How can the Prime Minister justify keeping his Minister of Natural Resources on when all the experts consider her incompetent?

Medical Isotopes
Oral Questions

2:25 p.m.

Halton
Ontario

Conservative

Lisa Raitt Minister of Natural Resources

Mr. Speaker, it is very clear that we cannot control when the NRU goes down. What we can do, though, is work the best we can to both increase medical supplies around the world and to mitigate the shortage in supplies.

However, I think it is really important to notice that Canada did lead the field in the 1990s with respect to developing the MAPLEs project. In 2000, the Liberal opposition was informed that the MAPLEs could not be commissioned and indeed, in 2003, the problem that caused us to agree to shutting it down was brought to the attention of the member for Wascana.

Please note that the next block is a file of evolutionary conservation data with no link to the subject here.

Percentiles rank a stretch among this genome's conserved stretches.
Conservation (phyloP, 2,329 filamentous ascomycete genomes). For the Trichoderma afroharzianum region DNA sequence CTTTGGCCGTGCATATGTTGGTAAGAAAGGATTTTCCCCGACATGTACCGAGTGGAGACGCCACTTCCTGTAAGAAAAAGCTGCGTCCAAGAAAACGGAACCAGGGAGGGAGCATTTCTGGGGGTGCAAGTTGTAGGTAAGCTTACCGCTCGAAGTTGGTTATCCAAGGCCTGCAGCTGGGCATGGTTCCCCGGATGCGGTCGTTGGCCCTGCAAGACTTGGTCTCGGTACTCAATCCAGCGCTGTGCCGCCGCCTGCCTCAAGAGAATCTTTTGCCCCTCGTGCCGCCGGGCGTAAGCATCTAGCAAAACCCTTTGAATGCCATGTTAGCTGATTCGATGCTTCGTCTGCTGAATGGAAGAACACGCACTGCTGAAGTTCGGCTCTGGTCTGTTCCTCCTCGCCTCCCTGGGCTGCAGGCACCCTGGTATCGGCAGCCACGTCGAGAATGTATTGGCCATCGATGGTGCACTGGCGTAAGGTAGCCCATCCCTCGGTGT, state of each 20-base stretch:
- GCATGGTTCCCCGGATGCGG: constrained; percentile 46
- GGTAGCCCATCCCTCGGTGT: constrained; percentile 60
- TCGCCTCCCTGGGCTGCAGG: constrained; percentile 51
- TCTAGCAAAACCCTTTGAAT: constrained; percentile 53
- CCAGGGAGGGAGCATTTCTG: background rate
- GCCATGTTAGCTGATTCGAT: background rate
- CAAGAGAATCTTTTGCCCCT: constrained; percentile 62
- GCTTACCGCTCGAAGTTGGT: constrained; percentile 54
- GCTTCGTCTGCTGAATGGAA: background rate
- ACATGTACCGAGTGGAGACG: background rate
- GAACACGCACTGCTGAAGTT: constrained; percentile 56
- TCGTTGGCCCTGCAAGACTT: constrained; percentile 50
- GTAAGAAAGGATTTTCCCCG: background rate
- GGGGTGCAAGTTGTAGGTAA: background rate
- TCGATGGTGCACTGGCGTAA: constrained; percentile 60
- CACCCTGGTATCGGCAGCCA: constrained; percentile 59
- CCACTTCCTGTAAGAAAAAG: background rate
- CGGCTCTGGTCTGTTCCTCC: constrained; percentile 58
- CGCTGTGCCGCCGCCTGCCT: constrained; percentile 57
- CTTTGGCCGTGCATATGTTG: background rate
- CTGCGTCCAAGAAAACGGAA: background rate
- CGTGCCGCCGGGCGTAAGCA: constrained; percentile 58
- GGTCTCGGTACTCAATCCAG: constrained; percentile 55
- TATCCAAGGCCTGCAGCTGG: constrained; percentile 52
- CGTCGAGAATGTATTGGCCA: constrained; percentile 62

Medical Isotopes
Oral Questions

2:25 p.m.

Bloc

Gilles Duceppe Laurier—Sainte-Marie, QC

Mr. Speaker, Jean-Luc Urbain of the Canadian Association of Nuclear Medicine accuses the Minister of Natural Resources of not taking the warnings seriously. François Lamoureux of the Association des médecins spécialistes en médecine nucléaire du Québec has described the minister's handling of this crisis as disastrous. In spite of this, the Prime Minister persists in defending the indefensible.

Will he finally listen to reason and fire his minister in order to start again on a more solid footing?

Medical Isotopes
Oral Questions

2:25 p.m.

Halton
Ontario

Conservative

Lisa Raitt Minister of Natural Resources

Mr. Speaker, again, the facts are important in this situation. It is this Conservative government that has actually had its eye on the issue and has been working towards a solution since 2007. Indeed a difficult decision was taken to disband the MAPLEs project in 2008. However, we also sought to increase the licence extension to the NRU to deal with the issue.